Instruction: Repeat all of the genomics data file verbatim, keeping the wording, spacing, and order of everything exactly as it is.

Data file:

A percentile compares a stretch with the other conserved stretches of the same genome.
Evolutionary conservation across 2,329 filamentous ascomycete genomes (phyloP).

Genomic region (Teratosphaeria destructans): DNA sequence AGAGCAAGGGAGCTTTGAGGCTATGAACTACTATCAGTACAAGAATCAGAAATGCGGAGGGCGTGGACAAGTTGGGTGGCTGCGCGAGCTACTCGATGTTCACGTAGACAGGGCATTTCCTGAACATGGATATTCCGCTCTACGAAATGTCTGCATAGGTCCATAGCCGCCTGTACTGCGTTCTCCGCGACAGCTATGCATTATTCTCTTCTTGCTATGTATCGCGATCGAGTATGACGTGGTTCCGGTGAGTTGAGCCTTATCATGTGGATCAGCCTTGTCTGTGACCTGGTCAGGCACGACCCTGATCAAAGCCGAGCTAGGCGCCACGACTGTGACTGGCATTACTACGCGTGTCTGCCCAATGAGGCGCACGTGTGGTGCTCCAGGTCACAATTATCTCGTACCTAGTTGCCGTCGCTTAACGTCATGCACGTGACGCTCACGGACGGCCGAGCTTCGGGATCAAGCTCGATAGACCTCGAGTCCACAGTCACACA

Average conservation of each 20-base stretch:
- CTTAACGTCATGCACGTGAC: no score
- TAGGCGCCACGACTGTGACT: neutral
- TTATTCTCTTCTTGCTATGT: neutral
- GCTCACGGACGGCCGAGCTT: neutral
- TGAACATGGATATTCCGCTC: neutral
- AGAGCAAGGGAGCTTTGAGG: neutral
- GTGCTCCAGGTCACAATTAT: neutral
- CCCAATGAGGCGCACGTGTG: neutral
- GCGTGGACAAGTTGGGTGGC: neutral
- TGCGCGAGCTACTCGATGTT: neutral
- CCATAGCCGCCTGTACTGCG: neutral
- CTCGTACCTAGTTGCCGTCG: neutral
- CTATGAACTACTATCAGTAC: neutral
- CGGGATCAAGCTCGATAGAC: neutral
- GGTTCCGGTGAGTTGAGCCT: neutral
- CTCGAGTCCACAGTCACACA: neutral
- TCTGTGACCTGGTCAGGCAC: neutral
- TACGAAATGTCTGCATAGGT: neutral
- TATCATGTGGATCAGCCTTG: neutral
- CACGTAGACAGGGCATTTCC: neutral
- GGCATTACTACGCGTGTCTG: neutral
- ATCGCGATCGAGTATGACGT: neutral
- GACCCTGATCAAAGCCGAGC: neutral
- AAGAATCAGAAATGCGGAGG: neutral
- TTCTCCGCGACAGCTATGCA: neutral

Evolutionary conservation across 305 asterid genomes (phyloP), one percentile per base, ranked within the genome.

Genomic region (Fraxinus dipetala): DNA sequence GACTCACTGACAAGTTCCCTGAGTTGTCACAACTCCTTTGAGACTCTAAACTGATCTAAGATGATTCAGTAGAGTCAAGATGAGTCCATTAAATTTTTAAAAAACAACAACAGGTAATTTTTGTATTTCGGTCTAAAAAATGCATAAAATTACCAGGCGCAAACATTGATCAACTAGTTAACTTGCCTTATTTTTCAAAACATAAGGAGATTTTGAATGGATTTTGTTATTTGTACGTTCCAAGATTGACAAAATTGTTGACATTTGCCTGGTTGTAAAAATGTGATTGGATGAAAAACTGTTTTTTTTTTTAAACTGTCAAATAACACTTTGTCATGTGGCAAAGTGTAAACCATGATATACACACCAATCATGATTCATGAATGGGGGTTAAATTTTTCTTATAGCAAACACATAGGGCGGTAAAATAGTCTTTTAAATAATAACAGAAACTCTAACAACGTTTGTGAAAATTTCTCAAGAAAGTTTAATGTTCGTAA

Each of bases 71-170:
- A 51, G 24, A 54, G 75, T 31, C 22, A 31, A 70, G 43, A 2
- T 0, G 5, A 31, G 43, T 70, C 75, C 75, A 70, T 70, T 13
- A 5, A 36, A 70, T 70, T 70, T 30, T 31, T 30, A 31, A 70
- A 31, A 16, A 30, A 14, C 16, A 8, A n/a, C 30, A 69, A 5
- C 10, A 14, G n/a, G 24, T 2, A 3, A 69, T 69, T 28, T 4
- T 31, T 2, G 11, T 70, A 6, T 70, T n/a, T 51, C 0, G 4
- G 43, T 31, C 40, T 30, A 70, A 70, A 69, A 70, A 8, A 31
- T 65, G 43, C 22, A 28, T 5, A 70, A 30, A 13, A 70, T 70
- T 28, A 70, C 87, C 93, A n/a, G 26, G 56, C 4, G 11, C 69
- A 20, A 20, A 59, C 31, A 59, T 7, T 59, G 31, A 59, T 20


A percentile compares a stretch with the other conserved stretches of the same genome.
Evolutionary conservation across 2,329 filamentous ascomycete genomes (phyloP).

Genomic region (Teratosphaeria destructans): DNA sequence AGAGCAAGGGAGCTTTGAGGCTATGAACTACTATCAGTACAAGAATCAGAAATGCGGAGGGCGTGGACAAGTTGGGTGGCTGCGCGAGCTACTCGATGTTCACGTAGACAGGGCATTTCCTGAACATGGATATTCCGCTCTACGAAATGTCTGCATAGGTCCATAGCCGCCTGTACTGCGTTCTCCGCGACAGCTATGCATTATTCTCTTCTTGCTATGTATCGCGATCGAGTATGACGTGGTTCCGGTGAGTTGAGCCTTATCATGTGGATCAGCCTTGTCTGTGACCTGGTCAGGCACGACCCTGATCAAAGCCGAGCTAGGCGCCACGACTGTGACTGGCATTACTACGCGTGTCTGCCCAATGAGGCGCACGTGTGGTGCTCCAGGTCACAATTATCTCGTACCTAGTTGCCGTCGCTTAACGTCATGCACGTGACGCTCACGGACGGCCGAGCTTCGGGATCAAGCTCGATAGACCTCGAGTCCACAGTCACACA

Average conservation of each 20-base stretch:
- CTTAACGTCATGCACGTGAC: no score
- TAGGCGCCACGACTGTGACT: neutral
- TTATTCTCTTCTTGCTATGT: neutral
- GCTCACGGACGGCCGAGCTT: neutral
- TGAACATGGATATTCCGCTC: neutral
- AGAGCAAGGGAGCTTTGAGG: neutral
- GTGCTCCAGGTCACAATTAT: neutral
- CCCAATGAGGCGCACGTGTG: neutral
- GCGTGGACAAGTTGGGTGGC: neutral
- TGCGCGAGCTACTCGATGTT: neutral
- CCATAGCCGCCTGTACTGCG: neutral
- CTCGTACCTAGTTGCCGTCG: neutral
- CTATGAACTACTATCAGTAC: neutral
- CGGGATCAAGCTCGATAGAC: neutral
- GGTTCCGGTGAGTTGAGCCT: neutral
- CTCGAGTCCACAGTCACACA: neutral
- TCTGTGACCTGGTCAGGCAC: neutral
- TACGAAATGTCTGCATAGGT: neutral
- TATCATGTGGATCAGCCTTG: neutral
- CACGTAGACAGGGCATTTCC: neutral
- GGCATTACTACGCGTGTCTG: neutral
- ATCGCGATCGAGTATGACGT: neutral
- GACCCTGATCAAAGCCGAGC: neutral
- AAGAATCAGAAATGCGGAGG: neutral
- TTCTCCGCGACAGCTATGCA: neutral

Evolutionary conservation across 305 asterid genomes (phyloP), one percentile per base, ranked within the genome.

Genomic region (Fraxinus dipetala): DNA sequence GACTCACTGACAAGTTCCCTGAGTTGTCACAACTCCTTTGAGACTCTAAACTGATCTAAGATGATTCAGTAGAGTCAAGATGAGTCCATTAAATTTTTAAAAAACAACAACAGGTAATTTTTGTATTTCGGTCTAAAAAATGCATAAAATTACCAGGCGCAAACATTGATCAACTAGTTAACTTGCCTTATTTTTCAAAACATAAGGAGATTTTGAATGGATTTTGTTATTTGTACGTTCCAAGATTGACAAAATTGTTGACATTTGCCTGGTTGTAAAAATGTGATTGGATGAAAAACTGTTTTTTTTTTTAAACTGTCAAATAACACTTTGTCATGTGGCAAAGTGTAAACCATGATATACACACCAATCATGATTCATGAATGGGGGTTAAATTTTTCTTATAGCAAACACATAGGGCGGTAAAATAGTCTTTTAAATAATAACAGAAACTCTAACAACGTTTGTGAAAATTTCTCAAGAAAGTTTAATGTTCGTAA

Each of bases 71-170:
- A 51, G 24, A 54, G 75, T 31, C 22, A 31, A 70, G 43, A 2
- T 0, G 5, A 31, G 43, T 70, C 75, C 75, A 70, T 70, T 13
- A 5, A 36, A 70, T 70, T 70, T 30, T 31, T 30, A 31, A 70
- A 31, A 16, A 30, A 14, C 16, A 8, A n/a, C 30, A 69, A 5
- C 10, A 14, G n/a, G 24, T 2, A 3, A 69, T 69, T 28, T 4
- T 31, T 2, G 11, T 70, A 6, T 70, T n/a, T 51, C 0, G 4
- G 43, T 31, C 40, T 30, A 70, A 70, A 69, A 70, A 8, A 31
- T 65, G 43, C 22, A 28, T 5, A 70, A 30, A 13, A 70, T 70
- T 28, A 70, C 87, C 93, A n/a, G 26, G 56, C 4, G 11, C 69
- A 20, A 20, A 59, C 31, A 59, T 7, T 59, G 31, A 59, T 20